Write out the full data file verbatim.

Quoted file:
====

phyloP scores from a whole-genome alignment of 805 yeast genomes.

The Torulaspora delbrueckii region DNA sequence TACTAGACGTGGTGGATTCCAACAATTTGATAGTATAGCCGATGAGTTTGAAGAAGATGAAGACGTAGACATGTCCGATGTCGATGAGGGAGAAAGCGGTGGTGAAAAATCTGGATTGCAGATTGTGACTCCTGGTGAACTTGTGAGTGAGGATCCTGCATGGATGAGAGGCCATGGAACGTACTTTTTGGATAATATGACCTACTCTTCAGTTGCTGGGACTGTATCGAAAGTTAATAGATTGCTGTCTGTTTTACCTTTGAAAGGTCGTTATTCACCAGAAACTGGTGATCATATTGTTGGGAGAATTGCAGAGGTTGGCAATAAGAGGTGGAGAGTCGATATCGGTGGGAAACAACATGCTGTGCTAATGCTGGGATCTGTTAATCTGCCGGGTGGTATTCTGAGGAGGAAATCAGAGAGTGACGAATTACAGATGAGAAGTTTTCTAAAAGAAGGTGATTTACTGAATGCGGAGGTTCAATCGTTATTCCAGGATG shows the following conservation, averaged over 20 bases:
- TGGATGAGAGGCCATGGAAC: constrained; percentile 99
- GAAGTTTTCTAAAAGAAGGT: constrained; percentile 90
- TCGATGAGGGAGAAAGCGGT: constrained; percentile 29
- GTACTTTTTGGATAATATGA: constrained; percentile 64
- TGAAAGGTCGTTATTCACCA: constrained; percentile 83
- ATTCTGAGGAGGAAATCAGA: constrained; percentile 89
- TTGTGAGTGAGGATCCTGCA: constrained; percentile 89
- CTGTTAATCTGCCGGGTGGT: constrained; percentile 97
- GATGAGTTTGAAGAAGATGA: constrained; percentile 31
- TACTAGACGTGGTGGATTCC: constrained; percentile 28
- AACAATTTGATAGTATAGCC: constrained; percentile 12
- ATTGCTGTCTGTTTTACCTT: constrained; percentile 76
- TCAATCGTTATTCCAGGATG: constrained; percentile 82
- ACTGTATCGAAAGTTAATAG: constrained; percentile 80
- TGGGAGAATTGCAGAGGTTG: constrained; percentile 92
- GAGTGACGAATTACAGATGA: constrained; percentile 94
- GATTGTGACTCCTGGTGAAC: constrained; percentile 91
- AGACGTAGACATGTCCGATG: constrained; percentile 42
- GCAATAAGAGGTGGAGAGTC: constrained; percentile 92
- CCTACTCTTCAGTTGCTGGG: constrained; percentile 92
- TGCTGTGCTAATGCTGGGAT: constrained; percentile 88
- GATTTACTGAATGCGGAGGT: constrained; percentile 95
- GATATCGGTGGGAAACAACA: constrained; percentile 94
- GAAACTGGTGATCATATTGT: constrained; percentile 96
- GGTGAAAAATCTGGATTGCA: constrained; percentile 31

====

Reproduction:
phyloP scores from a whole-genome alignment of 805 yeast genomes.

The Torulaspora delbrueckii region DNA sequence TACTAGACGTGGTGGATTCCAACAATTTGATAGTATAGCCGATGAGTTTGAAGAAGATGAAGACGTAGACATGTCCGATGTCGATGAGGGAGAAAGCGGTGGTGAAAAATCTGGATTGCAGATTGTGACTCCTGGTGAACTTGTGAGTGAGGATCCTGCATGGATGAGAGGCCATGGAACGTACTTTTTGGATAATATGACCTACTCTTCAGTTGCTGGGACTGTATCGAAAGTTAATAGATTGCTGTCTGTTTTACCTTTGAAAGGTCGTTATTCACCAGAAACTGGTGATCATATTGTTGGGAGAATTGCAGAGGTTGGCAATAAGAGGTGGAGAGTCGATATCGGTGGGAAACAACATGCTGTGCTAATGCTGGGATCTGTTAATCTGCCGGGTGGTATTCTGAGGAGGAAATCAGAGAGTGACGAATTACAGATGAGAAGTTTTCTAAAAGAAGGTGATTTACTGAATGCGGAGGTTCAATCGTTATTCCAGGATG shows the following conservation, averaged over 20 bases:
- TGGATGAGAGGCCATGGAAC: constrained; percentile 99
- GAAGTTTTCTAAAAGAAGGT: constrained; percentile 90
- TCGATGAGGGAGAAAGCGGT: constrained; percentile 29
- GTACTTTTTGGATAATATGA: constrained; percentile 64
- TGAAAGGTCGTTATTCACCA: constrained; percentile 83
- ATTCTGAGGAGGAAATCAGA: constrained; percentile 89
- TTGTGAGTGAGGATCCTGCA: constrained; percentile 89
- CTGTTAATCTGCCGGGTGGT: constrained; percentile 97
- GATGAGTTTGAAGAAGATGA: constrained; percentile 31
- TACTAGACGTGGTGGATTCC: constrained; percentile 28
- AACAATTTGATAGTATAGCC: constrained; percentile 12
- ATTGCTGTCTGTTTTACCTT: constrained; percentile 76
- TCAATCGTTATTCCAGGATG: constrained; percentile 82
- ACTGTATCGAAAGTTAATAG: constrained; percentile 80
- TGGGAGAATTGCAGAGGTTG: constrained; percentile 92
- GAGTGACGAATTACAGATGA: constrained; percentile 94
- GATTGTGACTCCTGGTGAAC: constrained; percentile 91
- AGACGTAGACATGTCCGATG: constrained; percentile 42
- GCAATAAGAGGTGGAGAGTC: constrained; percentile 92
- CCTACTCTTCAGTTGCTGGG: constrained; percentile 92
- TGCTGTGCTAATGCTGGGAT: constrained; percentile 88
- GATTTACTGAATGCGGAGGT: constrained; percentile 95
- GATATCGGTGGGAAACAACA: constrained; percentile 94
- GAAACTGGTGATCATATTGT: constrained; percentile 96
- GGTGAAAAATCTGGATTGCA: constrained; percentile 31